Wheeler Peak is the highest point in New Mexico.  It sits in the southern end of the Sangre de Cristo (Blood of Christ) range of the Rocky Mountains. Wheeler rises 13,161 feet over the Enchanted Circle of Taos, Red River, Eagles Nest, and Questa, New Mexico. The mountain was named for Major George Wheeler who surveyed much of New Mexico and other areas in the southwest. Wheeler Peak can be obtained
by several trails, the most popular being either the Bull-of-the-Woods or the Williams Lake trails. We chose to try the Bull-of-the-Woods trail. It's 7.2 miles to the summit, is less steep, and more scenic. The Williams Lake trail is much shorter, but also much steeper. As you will see, we ended up using both routes. But enough talk...lets get to the pictures!
About 3 miles up the trail, Alan and Andrew look at the map and the GPS. The expected snow on the trails made route finding a bit of a challenge. This shot was taken at the famous wooden fence above Bull-of-the-Woods pasture. The peak in the background is Gold Hill, another popular hiking destination.
Jackie contemplates a traverse of Frazer Mountain, a rather easy section of the trail.
These big horn sheep were about 25 yards off the trail on Frazer Mountain. After this, we saw an entire herd of about 20-30 sheep off in the distance.
La Cal Basin. This is normally a good place to camp if backpacking into the area. The normal route descends into the basin, then climbs out the left side (note the faint trail zig-zagging up the left slope). To avoid the snow fields, we opted to climb the ridge to the right. The dome in the center is "Point 13,045" as shown on the 1/24 USGS quad. You can see our first view of Wheeler Peak off in the distance to the right of Point 13,045.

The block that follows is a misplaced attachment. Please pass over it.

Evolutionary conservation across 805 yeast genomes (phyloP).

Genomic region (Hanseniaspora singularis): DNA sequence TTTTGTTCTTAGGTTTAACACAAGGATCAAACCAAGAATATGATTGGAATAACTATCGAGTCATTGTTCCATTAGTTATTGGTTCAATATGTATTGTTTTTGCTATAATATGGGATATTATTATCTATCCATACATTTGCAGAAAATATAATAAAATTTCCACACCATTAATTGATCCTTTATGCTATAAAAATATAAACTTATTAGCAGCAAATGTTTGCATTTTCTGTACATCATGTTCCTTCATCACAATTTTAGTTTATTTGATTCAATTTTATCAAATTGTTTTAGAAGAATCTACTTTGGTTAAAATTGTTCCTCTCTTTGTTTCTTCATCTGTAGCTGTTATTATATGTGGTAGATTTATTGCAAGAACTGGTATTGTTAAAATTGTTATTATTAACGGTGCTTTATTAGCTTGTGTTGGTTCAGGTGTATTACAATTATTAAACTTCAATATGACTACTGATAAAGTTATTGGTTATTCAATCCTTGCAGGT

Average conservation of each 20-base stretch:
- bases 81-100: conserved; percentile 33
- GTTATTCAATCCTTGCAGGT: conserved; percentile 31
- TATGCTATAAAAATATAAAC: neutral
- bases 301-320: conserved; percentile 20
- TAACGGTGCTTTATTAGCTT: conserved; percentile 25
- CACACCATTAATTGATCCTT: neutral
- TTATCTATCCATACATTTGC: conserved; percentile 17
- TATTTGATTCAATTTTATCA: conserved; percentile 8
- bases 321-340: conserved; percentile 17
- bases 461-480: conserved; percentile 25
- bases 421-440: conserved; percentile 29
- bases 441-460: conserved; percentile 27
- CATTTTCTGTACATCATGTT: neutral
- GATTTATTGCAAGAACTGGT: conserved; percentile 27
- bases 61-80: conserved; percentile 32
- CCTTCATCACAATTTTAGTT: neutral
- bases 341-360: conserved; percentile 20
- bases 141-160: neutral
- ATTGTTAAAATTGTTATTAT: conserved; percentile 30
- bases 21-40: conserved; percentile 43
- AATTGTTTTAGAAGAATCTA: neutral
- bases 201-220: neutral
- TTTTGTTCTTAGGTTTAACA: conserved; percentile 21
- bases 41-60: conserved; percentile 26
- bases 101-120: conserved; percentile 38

Jackie is climbing the rocky ridge on the west side of La Cal basin. Careful route finding will avoid class 3 scrambling. Frazer Mountain is in the center and La Cal basin is to the right.
The view of the summit ridge, looking north, taken from the top of Wheeler. Jackie and Andrew can be seen as tiny dots in the center as they make a slight descent from Mount Walter, then begin the final few feet to the summit of Wheeler. Note the storm clouds above.
Andrew and Jackie on the summit watching the storms coming. Our original plan was to descend the mountain via the same route; however, the impending storms changed our plans. Descending the same route would have put us on the lighting-exposed ridge for over an hour. Instead, we opted to descend via the shorter Williams Lake route to minimize our exposure to the storm.
Andrew and Jackie (arrows) descending the steep west face of Wheeler, about to cross the snow slope. This is a 2000 ft descent via scree and snow. The fun was only beginning.
Alan turned and took this shot immediately after the one above. Luckily, there was a snowless strip of rock which ran along side of the snow slope. Glissading was an option, but the stability of the snow was in question, and it was too steep for our experience. This is a good view of Williams Lake and the basin.
Spectacular views including this one of Taos Ski Valley. And finally.....
All of us on the summit!
From the summit to Williams Lake was a steep 2000 ft. route finding bushwhack with no trail. After 1500 ft of wet grass and loose scree, we were eventually forced to endure a 500 ft descent through four foot snow drifts until reaching Williams Lake. After reaching the lake, we had to traverse the steep banks of the lake, at times doing a few rock climbing moves over the icy waters. Once reaching the north side of the lake, we snowshoed for three miles until reaching the trailhead. Overall, it was a great adventure. Thanks to Grant for calling us with the conditions the day before, and a special thanks to Marc Johnson who loaned us four pairs of snowshoes. Those snowshoes saved the day!
For more information on climbing Wheeler Peak, feel free to click on this link to my Wheeler Peak page on www.SummitPost.org.